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Unbirthday Parties and Other Celebrations from Children's Books

History of Books and Writing
History of Books and Writing


Unbirthday Parties and Other Celebrations from Children's Books
Print Unbirthday Parties and Other Celebrations from Children's Books Reading Comprehension


Reading Level
     edHelper's suggested reading level:   grades 9 to 12
     Flesch-Kincaid grade level:   8.89

Vocabulary
     challenging words:    Perraut, printing, teacakes, tuffet, whey, battledore, revolutionary, prestigious, somber, pop-up, innocence, literary, riddles, pronoun, riverbank, hobbits
     content words:    John Amos Comenius, Louis XIV, Sleeping Beauty, No French, Charles Perrault, My Mother, Mother Goose, Mother Goose Day, Jean-Jacques Rousseau, Lewis Carroll


Unbirthday Parties and Other Celebrations from Children's Books
By Colleen Messina
  

1     If you go to Amazon.com, you can choose from 32,000 children's books. You can pick from board books, pop-up books, cloth books, mysteries, fiction, and thrillers. Today, children's books are a special, competitive market in the publishing world. It is hard to imagine that children had no books of their own until about 250 years ago.
 
2     Children's books were disappointing in the sixteenth century because parents expected children to enjoy books about grammar and manners. Children were thought of as just miniature adults and were expected to be "seen not heard." A few books had intricate woodcuts or engravings for illustrations. Even a book with the promising title of The Games and Pleasures of Childhood showed expressionless children in stiff positions. They didn't look like they were having much fun at all!
 
3     John Amos Comenius published the first picture book in 1658. The book was an encyclopedia about nature, and it had beautiful illustrations. He believed in the revolutionary idea that children and adults had different needs! His book was popular for the next two centuries, and foreign publishers translated it into many languages. After that, publishers began experimenting with other books for children, such as alphabet books, rhymes, and fairy tales.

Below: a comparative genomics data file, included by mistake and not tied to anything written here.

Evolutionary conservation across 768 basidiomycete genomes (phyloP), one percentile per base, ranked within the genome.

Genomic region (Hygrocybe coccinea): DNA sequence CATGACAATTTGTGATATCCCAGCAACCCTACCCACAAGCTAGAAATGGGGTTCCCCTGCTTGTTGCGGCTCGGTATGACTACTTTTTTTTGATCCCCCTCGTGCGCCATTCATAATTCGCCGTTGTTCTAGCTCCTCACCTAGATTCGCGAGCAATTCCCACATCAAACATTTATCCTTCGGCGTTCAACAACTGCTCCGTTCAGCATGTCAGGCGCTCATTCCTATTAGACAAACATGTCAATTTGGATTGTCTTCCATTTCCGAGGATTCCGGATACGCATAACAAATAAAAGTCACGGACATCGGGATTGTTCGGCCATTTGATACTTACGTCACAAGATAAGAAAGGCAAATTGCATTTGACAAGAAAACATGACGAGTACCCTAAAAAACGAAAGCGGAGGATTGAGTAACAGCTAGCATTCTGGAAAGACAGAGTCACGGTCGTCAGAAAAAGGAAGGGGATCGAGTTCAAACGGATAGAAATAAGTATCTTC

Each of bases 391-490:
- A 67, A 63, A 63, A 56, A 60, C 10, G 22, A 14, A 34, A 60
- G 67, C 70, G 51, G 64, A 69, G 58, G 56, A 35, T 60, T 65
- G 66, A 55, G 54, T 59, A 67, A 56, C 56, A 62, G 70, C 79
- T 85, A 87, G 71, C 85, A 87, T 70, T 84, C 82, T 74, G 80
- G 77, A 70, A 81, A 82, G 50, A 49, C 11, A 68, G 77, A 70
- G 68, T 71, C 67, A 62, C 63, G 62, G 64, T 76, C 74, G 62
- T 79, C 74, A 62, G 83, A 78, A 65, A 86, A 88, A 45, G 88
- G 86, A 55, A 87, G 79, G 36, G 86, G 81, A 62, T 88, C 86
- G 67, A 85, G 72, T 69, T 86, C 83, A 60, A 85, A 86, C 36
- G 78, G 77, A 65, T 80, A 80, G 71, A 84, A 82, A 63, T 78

4     Most children learned their alphabets from wooden paddles with letters inscribed on them called hornbooks. A transparent, protective sheet made from a cow's horn covered the alphabet, and a tiny red cross decorated the top of the paddle so that children could pray before studying. This little cross, called "Christ's cross," later led to the word "crisscross." Later, children used an alphabet book called the battledore. A battledore had a piece of folded cardboard with an illustrated alphabet on one side. By the early nineteenth century, publishers printed many other kinds of books to teach the ABCs. Today if you search for alphabet books, you might find more than 85 pages of listings on a bookstore website!
 
5     Fairy tales also became popular, although some authors denounced the imaginary characters of the stories. Fairy tales were told orally for centuries and were first written down by members of the French court of Louis XIV. These stories included Cinderella and Sleeping Beauty. No French court writer could have imagined the future of these stories as popular Disney films! Some somber authors still believed that children loved dry, moral, boring stories with no pictures, plots, or personality, but most finally realized that children liked fairy tales.

Paragraphs 6 to 13:
For the complete story with questions: click here for printable



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